The Cloud Is Growing & So Are Contingent Workforces
The cloud was powering remote work setups before COVID-19, and it’s without question going to be main the driver going forward. Organizations with some measure of cloud capabilities transitioned more smoothly to a remote work setup during the first wave of lockdowns. A recent report shows that over 80% of IT leaders have ramped up their cloud usage in direct response to the pandemic. What’s more, roughly 65% of those surveyed say they plan to continue their cloud use once employees return to work. This is evidenced in the increased rate of digital transformation efforts and use of collaboration tools like Slack and Microsoft Teams.
Combined with the growth of contingent workforces, this could pave the way for a more decentralized and widespread remote work setup going forward. If this trend continues, it’ll benefit recruiters and staffing firms as well, being able to hire talent from nearly anywhere, so long as end-clients permit telecommuting.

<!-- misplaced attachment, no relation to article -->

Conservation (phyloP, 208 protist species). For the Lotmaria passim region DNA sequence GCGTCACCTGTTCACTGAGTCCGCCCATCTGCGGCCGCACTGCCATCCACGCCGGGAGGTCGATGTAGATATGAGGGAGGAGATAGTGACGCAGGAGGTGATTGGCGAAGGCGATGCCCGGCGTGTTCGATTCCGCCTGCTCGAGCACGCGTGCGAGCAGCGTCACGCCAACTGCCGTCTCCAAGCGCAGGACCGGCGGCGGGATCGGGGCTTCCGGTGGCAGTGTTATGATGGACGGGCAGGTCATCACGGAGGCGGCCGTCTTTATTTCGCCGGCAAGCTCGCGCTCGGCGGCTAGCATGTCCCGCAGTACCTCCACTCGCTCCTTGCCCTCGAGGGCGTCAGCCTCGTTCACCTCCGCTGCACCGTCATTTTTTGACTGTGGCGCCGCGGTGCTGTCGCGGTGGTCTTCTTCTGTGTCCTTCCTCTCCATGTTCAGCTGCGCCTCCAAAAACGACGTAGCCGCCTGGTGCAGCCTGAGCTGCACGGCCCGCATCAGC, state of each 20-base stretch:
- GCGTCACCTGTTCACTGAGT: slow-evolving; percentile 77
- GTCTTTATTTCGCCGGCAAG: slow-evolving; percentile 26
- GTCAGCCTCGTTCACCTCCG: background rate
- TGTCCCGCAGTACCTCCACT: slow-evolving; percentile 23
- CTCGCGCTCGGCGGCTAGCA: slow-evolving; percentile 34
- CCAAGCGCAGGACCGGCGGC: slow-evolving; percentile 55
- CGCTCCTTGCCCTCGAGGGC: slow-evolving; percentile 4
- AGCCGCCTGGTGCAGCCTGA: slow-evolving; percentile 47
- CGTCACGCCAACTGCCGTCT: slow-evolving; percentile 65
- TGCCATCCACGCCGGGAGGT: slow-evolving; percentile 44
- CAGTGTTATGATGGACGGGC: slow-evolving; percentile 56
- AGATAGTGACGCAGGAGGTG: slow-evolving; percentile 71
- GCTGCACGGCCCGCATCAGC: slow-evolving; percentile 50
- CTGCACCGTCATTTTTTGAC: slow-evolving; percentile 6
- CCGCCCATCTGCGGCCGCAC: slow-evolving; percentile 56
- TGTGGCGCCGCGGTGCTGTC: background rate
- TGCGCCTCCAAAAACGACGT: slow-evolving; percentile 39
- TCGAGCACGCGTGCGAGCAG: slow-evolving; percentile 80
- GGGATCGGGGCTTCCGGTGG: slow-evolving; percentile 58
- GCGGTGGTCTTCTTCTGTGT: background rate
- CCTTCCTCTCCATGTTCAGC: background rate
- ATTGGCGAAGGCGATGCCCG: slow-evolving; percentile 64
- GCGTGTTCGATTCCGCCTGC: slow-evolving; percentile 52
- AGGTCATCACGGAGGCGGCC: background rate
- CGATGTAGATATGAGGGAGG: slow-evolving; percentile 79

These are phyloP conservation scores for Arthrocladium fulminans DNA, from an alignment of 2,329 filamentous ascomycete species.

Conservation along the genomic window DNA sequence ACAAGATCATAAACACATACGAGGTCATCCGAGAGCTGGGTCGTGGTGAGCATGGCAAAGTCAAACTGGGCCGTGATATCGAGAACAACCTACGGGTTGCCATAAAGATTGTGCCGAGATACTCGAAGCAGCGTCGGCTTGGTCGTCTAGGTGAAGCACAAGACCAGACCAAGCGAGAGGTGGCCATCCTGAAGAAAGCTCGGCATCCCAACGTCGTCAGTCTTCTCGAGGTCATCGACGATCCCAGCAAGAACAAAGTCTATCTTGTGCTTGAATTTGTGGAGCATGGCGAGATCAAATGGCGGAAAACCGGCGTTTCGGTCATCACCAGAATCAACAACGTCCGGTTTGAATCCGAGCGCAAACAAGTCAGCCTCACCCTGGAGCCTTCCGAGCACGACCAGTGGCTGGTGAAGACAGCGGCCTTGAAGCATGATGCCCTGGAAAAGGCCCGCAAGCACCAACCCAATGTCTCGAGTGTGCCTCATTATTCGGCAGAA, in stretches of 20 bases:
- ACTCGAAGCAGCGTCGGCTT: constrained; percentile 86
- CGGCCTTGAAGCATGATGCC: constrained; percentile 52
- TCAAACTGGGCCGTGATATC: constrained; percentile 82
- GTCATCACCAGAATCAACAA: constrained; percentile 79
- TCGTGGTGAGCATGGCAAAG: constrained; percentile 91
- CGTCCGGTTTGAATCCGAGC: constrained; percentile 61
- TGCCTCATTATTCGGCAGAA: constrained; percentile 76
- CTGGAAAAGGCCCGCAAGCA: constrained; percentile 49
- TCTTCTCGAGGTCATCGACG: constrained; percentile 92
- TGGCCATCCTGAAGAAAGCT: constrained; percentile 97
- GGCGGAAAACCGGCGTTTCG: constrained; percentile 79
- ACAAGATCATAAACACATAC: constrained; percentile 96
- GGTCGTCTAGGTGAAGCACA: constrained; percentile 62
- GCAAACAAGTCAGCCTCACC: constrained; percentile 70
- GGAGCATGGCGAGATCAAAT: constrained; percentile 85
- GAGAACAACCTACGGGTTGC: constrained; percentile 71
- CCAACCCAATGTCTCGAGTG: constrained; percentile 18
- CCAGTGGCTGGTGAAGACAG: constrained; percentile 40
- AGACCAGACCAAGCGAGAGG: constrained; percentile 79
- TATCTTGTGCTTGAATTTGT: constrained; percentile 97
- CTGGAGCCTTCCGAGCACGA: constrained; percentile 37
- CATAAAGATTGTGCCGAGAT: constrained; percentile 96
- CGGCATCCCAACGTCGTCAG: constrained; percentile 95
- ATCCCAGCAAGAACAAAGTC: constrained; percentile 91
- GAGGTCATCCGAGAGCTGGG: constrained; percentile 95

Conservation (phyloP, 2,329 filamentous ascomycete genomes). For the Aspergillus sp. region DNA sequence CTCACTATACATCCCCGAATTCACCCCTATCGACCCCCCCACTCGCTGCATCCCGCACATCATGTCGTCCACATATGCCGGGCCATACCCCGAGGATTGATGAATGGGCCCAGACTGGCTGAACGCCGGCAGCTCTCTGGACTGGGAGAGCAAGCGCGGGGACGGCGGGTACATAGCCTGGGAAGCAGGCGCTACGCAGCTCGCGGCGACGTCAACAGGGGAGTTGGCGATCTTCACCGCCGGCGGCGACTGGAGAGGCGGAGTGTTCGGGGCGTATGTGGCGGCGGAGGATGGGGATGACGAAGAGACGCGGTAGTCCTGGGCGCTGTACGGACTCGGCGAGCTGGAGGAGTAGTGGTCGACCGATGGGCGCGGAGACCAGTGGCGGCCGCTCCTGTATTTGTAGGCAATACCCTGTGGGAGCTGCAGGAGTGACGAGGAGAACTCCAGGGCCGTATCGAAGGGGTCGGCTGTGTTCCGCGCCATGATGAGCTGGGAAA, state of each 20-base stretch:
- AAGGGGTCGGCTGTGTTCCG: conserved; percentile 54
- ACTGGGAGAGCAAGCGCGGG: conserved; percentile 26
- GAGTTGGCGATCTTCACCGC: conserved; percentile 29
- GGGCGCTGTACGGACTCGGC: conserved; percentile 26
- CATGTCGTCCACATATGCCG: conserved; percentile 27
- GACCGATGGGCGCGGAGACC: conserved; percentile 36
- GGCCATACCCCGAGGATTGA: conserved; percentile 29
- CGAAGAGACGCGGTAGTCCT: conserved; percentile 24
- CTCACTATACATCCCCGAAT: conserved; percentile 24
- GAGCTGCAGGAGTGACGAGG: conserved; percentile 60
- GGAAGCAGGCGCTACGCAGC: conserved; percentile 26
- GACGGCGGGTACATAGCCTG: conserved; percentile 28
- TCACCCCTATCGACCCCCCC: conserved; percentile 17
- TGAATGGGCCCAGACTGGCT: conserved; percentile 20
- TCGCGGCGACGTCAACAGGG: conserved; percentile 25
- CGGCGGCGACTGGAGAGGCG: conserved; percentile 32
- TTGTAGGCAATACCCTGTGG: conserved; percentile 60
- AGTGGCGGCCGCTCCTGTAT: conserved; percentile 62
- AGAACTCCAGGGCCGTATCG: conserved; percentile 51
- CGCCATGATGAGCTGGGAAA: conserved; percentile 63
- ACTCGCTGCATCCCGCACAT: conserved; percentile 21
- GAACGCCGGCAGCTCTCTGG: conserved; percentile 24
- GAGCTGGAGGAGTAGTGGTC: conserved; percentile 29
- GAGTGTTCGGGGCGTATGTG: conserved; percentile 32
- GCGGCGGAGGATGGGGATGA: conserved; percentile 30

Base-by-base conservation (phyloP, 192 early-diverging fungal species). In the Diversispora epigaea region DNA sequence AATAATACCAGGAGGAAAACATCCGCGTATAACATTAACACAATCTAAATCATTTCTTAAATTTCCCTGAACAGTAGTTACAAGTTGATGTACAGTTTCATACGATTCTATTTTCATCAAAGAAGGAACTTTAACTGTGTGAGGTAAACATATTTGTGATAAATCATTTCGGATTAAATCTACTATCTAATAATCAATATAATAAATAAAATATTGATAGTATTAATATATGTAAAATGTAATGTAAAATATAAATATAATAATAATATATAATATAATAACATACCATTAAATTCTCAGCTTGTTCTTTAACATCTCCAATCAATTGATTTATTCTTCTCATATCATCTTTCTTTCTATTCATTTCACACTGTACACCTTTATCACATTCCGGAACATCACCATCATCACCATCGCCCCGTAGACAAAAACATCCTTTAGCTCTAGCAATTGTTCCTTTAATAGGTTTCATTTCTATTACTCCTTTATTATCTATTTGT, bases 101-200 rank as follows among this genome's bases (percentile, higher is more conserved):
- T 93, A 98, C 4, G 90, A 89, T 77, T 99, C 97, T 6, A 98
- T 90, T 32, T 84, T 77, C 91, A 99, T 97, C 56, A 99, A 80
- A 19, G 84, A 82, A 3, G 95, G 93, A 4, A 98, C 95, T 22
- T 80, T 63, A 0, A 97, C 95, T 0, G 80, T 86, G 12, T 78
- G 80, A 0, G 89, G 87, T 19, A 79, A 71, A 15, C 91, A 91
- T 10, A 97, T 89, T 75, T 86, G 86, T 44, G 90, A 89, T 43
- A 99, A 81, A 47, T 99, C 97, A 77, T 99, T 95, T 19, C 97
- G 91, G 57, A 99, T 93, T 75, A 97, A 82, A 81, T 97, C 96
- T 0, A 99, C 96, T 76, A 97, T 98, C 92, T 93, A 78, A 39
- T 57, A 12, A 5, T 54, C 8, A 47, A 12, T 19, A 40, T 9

Remote work can pose immense challenges from a cyber-security perspective as well. Spam attacks and phishing campaigns are up as cyber-security criminals take advantage of a more decentralized work environment. Some companies are rising to meet these challenges. Surveys indicate cyber security spending will increase in 2020. But it remains to be seen whether that growth will outpace the attacks as hacks become more common every year. Organizations should make a habit of constantly educating their staff on best practices to keep themselves and their companies safe online, leveraging their HR departments and IT support to guide general users.